The weather has shifted. October's flaming golds and blues have given way to sullen purples and greys. The air is riddled with unexpected gusts. Dead leaves feel brittle on the pavement or have begun to rot into the earth. The smell of them is very clear in the new chill and mingles with wood smoke in a combination peculiar to the early weeks of November, before cinnamon and cloves and peppermint and roasting meat and all the other holiday smells burst onto the scene. It's a quiet and momentary stillness, after the harvest has come in but before the feasting has begun.
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Because it is so quiet, so melancholy, so grey and empty, it's one of the coziest times of the year. There is not much to do, and nowhere to go, and it's getting colder — so drink a brown nutty beer or good tea from a round yellow pot. See a pale sliced moon glitter behind the trees, November's most reliable source of light. See the shadows move over the ground, hear the wind rattle between the houses, and wrap yourself in blankets, light candles against the suspicion that November calls up wild things in the moonlight, and not all of them are known to you.
The temptation to wrap yourself in blankets against a cold and shadowy world feels almost irresistible. The only question is whether you prefer your terrors apocalyptic or drearily mundane. You can fear massive climate-induced civilizational upheaval, or you can fear getting hit with a debilitating medical condition that your insurance refuses to cover. You act and pray and give, but at a certain point the mere amount of mental space that grief and horror can occupy becomes untenable. According to an array of lifestyle gurus, the solution to these moments, when the world seems to shrink to single point of darkness, is self-care.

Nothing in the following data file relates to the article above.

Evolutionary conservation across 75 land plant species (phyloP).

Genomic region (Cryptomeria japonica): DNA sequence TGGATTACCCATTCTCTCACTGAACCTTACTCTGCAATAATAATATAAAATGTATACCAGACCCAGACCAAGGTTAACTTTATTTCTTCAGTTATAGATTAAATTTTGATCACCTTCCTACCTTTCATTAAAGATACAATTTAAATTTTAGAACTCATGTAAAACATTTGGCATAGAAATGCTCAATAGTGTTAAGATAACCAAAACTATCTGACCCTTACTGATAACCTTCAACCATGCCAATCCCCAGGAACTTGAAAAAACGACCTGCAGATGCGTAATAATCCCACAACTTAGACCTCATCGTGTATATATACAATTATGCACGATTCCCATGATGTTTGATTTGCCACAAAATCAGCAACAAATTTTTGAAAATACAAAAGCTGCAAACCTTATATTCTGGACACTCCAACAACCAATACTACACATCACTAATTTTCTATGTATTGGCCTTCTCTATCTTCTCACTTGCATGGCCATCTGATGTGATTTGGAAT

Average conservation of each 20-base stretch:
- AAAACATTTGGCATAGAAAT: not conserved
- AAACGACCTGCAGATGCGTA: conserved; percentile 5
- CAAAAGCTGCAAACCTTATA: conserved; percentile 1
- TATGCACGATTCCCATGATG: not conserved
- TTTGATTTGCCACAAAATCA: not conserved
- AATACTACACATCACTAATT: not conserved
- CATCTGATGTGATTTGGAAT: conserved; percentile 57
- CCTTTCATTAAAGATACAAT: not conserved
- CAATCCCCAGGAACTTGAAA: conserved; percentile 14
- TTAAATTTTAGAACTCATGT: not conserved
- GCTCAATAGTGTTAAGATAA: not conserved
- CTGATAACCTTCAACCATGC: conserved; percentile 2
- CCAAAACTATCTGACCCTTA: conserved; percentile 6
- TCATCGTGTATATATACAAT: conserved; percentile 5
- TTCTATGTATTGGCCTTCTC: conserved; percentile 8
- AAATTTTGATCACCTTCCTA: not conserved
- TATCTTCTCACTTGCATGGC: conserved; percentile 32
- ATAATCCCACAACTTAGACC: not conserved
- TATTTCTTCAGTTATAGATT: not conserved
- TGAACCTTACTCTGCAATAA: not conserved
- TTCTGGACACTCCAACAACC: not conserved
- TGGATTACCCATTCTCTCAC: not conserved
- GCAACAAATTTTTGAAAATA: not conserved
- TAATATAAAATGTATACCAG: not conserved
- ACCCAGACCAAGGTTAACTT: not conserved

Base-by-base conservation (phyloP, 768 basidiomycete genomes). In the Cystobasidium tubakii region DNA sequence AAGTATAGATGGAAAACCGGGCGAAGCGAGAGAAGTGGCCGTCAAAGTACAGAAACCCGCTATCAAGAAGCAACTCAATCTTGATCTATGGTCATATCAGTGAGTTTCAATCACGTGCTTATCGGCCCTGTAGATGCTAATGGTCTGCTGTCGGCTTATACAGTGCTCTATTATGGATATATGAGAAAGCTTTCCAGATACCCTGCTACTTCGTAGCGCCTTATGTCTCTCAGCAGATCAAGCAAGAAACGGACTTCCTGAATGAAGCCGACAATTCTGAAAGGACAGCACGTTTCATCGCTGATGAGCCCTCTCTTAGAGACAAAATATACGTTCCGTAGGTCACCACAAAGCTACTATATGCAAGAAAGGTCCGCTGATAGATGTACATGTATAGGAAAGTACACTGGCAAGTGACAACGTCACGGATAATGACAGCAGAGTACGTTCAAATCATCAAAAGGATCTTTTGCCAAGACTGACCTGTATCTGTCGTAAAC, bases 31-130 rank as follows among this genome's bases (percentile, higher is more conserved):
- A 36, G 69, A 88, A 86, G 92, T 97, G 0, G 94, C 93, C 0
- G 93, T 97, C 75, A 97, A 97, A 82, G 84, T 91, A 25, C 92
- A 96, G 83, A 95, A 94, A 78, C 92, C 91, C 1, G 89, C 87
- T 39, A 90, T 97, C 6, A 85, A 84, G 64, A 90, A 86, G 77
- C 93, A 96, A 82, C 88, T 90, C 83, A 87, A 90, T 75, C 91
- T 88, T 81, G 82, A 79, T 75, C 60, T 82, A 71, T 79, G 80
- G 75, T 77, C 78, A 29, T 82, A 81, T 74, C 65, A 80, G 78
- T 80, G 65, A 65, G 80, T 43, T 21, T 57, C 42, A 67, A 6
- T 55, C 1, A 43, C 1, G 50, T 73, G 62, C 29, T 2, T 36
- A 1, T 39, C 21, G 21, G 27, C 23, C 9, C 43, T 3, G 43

"Self-care" as a discrete concept is largely an internet-driven phenomenon. It can refer to basic life habits of personal maintenance — eating green vegetables, drinking water, getting sleep. But it's most recognizable as the performance of traditionally feminine, affordably elegant, moderately decadent little rituals. Self-care is a 10-step beauty routine at night. It's a pint of cookie dough ice-cream and the 1,000th rewatch of the BBC's "Pride and Prejudice." It's a glittery, fizzy, Instagrammable bath bomb. It is simultaneously a coping strategy, a hashtag, a lifestyle and an industry.
When I call things "self-care," it is mostly as a private joke with myself. "Perhaps I should buy this $350 velvet burnout dressing gown from 1925 — for self-care?" Self-care is, in theory, about being gentle with yourself. But because self-care always contains the threat of its own self-indulgent caricature, it is an easy weapon with which to needle your own weaknesses.
And when self-care does not feel like an admission of self-indulgence, it can feel like an exhausting prescription of excellence. Is it enough to merely moisturize, or should I invest in skin-brightening serums? Am I caring for myself by eating my spinach, or must I also sculpt my abs? How much of my self-cultivation should I spend on finding inner peace, and how much on practicing my French?
Most importantly, how much carefully measured out "me" time, how many products and skills and hobbies and ambitions and in what proportions will finally certify me as a put-together person? "Put-together" is more than mere competence; it's the dream of a fulfilled and acceptable self. It signifies a perfect and static completeness, a satisfying narrative end.